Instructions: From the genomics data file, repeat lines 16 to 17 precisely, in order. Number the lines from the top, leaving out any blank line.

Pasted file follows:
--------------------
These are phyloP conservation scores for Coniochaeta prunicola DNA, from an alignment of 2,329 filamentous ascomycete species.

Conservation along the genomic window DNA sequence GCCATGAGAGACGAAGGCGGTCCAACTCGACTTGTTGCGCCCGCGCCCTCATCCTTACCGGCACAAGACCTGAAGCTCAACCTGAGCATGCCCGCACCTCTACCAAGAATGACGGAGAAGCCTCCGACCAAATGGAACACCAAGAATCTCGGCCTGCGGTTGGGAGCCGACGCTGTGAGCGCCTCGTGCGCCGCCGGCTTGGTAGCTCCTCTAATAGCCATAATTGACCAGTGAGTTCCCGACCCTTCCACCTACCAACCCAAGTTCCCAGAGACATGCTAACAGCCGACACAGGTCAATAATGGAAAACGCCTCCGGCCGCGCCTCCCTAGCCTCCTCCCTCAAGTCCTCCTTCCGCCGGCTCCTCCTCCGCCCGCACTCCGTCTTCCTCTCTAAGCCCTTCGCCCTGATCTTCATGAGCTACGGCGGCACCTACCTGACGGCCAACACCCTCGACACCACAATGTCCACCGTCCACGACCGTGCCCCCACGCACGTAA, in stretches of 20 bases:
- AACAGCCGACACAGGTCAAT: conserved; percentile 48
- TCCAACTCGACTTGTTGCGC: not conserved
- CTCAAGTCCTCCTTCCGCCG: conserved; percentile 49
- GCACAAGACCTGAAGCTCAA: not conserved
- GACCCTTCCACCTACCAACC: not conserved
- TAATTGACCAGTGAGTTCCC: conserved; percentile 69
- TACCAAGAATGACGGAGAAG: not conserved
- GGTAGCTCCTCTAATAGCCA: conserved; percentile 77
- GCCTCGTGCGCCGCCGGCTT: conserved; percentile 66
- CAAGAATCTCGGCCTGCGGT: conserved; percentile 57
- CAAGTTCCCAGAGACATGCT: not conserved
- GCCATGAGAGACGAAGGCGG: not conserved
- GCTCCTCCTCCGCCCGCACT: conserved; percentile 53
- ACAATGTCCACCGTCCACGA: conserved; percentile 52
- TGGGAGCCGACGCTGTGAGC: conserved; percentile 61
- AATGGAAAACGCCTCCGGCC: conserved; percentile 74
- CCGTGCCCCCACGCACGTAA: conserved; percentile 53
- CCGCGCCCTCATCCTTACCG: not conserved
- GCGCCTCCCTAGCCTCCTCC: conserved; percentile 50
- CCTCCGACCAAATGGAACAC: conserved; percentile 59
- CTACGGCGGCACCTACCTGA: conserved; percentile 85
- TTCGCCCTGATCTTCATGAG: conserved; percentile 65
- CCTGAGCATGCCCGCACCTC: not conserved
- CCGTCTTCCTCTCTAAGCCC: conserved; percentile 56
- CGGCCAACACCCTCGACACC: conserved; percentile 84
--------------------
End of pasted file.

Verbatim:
- ACAATGTCCACCGTCCACGA: conserved; percentile 52
- TGGGAGCCGACGCTGTGAGC: conserved; percentile 61